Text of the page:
The third-year pro had the game of a lifetime in the Super Bowl, catching nine passes for 140 yards and a touchdown.
The kid from Kansas State was all over the field, snaring passes from Rodgers and catching in a 29-yarder in the right corner of the end zone to give the Packers a 7-0 lead. He also caught a 38-yarder from Rodgers to the Steelers’ 3 to set up the TD that put the Packers ahead 28-17 early in the fourth quarter.
When all was done, he had set a Packers record for receiving yards in a Super Bowl set by Max McGee, who had 138 yards in the first Super Bowl.
Nelson and James Jones are the backup for Jennings and Driver, but Nelson was the go-to guy in the biggest game of all.
The 6-foot-2, 217-pound Nelson had 55 catches and four TDs his first two years, but had 45 this season and another 12 in the playoffs coming into the Super Bowl.
On his TD catch, he said, “Aaron gave me a little signal if it was press (coverage). It was actually a screen play but he checked to go to a route. That’s what we it.
And winning it all?
“It’s unbelievable,” he said. “It’s incredible.”
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There was no shortage of the Vince Lombardi Trophy coming back to Green Bay.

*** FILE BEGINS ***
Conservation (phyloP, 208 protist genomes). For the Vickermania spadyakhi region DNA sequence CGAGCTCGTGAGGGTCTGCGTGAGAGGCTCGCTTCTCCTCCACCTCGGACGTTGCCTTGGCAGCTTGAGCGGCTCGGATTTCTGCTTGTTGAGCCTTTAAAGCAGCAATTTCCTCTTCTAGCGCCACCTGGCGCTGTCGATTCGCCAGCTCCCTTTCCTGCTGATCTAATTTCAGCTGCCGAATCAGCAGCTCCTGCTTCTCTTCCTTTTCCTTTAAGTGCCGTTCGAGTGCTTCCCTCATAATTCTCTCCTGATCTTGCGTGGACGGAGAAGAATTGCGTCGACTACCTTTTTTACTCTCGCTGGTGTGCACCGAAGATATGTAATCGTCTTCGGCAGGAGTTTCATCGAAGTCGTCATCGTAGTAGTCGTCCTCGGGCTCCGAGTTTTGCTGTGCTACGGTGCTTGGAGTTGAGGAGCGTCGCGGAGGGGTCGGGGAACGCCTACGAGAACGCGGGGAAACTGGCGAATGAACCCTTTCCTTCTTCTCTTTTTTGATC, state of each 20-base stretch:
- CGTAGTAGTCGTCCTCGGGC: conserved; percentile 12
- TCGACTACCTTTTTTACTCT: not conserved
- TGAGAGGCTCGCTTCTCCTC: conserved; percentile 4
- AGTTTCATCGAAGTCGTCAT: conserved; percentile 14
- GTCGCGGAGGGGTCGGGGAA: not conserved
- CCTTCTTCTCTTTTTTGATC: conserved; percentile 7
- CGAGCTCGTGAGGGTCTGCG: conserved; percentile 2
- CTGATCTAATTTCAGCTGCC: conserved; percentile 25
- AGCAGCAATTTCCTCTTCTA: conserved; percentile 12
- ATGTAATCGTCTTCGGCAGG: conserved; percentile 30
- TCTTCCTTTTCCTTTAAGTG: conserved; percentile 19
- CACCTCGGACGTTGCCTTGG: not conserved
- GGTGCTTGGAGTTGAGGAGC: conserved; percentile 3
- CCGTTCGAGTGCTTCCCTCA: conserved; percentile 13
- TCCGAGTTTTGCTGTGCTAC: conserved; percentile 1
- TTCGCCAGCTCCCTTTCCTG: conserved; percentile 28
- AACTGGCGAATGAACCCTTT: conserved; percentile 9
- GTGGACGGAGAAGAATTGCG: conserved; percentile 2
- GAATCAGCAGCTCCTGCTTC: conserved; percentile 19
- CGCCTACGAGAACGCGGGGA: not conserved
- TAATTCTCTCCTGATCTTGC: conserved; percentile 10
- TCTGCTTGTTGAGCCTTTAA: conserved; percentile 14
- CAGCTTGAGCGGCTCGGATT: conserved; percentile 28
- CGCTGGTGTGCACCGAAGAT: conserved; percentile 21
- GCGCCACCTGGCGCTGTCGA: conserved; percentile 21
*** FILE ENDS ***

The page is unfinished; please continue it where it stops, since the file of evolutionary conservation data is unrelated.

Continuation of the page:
Holding the trophy named for great Packers’ coach, NFL Commissioner Roger Goodell told club president Mark Murphy: “And now, the smallest city in the league has won the biggest game. ... Vince Lombardi is coming home to Green Bay.”
Murphy saluted the fans, gave a thumbs up and said as he held the trophy: “The Vince Lombardi Trophy is coming back to Green Bay.”
Added Packers coach Mike McCarthy: “We had some bumps in the third quarter, but it was just a tremendous effort and the Vince Lombardi Trophy is coming back to Green Bay.”
The Packers won their fourth Super Bowl, and first since beating the Patriots in 1997. The first two Super Bowl wins game under Lombardi in the first two games, in 1967 and 1968.